February 26, 2014
Olive Garden's Menu Revamp Last Ditch Save Effort

The Olive Garden most recently made the news as playing a part in a recruiting scandal at the University of Oklahoma. Beyond that, the Italian restaurant chain has largely been an afterthought in American diners' minds. That's why the company is revamping and relaunching its menu as a kind of last ditch effort to become relevant once more.

The Orlando Sentinel reports the company is claiming the recent changes to the menu are the biggest changes ever made within the chain. The restaurant chain that got its start in Orlando, Florida has added 20 new dishes to its offerings. The company also claims customers will be able to customize their food orders more than ever before.

New foods aren't the only way that the Olive Garden is looking to change the way its viewed by diners. Faster lunch time kitchen-to-table times are also being hyped as a way to get more business lunch customers. The restaurant chain says it understands people don't have a ton of time to eat in the middle of the day. Even during busy times, The Garden understands it needs to get meals out quicker than ever before.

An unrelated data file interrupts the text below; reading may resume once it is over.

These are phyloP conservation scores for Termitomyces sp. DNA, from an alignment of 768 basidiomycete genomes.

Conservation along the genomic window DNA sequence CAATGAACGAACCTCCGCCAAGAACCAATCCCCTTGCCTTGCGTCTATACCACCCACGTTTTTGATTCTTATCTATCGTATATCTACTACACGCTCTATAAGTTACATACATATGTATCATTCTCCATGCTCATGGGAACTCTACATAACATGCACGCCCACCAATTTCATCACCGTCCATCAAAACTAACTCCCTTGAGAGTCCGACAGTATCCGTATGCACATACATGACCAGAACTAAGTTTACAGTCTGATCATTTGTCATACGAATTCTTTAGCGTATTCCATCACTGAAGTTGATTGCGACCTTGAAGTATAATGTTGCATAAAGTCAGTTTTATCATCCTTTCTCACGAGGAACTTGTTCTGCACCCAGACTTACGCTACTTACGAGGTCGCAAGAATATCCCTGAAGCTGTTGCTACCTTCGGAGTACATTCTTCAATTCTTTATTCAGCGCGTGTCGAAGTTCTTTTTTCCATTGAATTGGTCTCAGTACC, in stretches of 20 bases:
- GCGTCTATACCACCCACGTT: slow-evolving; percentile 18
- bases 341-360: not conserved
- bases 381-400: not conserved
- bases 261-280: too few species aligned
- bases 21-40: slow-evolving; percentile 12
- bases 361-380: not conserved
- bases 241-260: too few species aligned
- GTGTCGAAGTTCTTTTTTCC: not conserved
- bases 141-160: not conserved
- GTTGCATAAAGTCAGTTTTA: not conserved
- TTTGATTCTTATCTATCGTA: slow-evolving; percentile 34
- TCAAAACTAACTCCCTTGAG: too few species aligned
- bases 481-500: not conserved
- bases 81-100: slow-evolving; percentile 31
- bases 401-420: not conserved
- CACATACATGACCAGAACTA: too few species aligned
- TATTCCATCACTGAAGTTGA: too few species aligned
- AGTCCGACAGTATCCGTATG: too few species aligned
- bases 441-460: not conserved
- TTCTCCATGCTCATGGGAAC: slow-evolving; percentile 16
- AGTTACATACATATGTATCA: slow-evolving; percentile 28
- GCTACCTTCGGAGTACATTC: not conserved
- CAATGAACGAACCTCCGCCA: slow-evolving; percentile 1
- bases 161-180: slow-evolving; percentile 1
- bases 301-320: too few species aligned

Four major changes are being put front and center as a way to draw in more money and more interest for a company that used to be one of the most popular in the United States. The first change is a pasta customization option for $9.99 that allows for a mix and match of pasta and sauces. Business Insider says the company will allow for proteins like sausage for an added charge. Gluten free noodles will be offered as well.

Low calorie options are on the offing as well. Pasta restaurants are having to deal with a more health conscious environment overall. The Garden appears to hope lower calorie chicken and steak dishes will gain some popularity. The chain will also offer up a bigger emphasis on appetizers such as chicken wings while putting crab-topped chicken, salmon bruschetta, and seafood pasta premium dishes.

This last change is an attempt to take advantage of the popularity of stores like Panera Bread. If the company can find a way to shove its way back into national prominence with these changes, it could still find enough success to survive among a population eating out less.

If the changes don't work, this is likely the last gasp for the Olive Garden.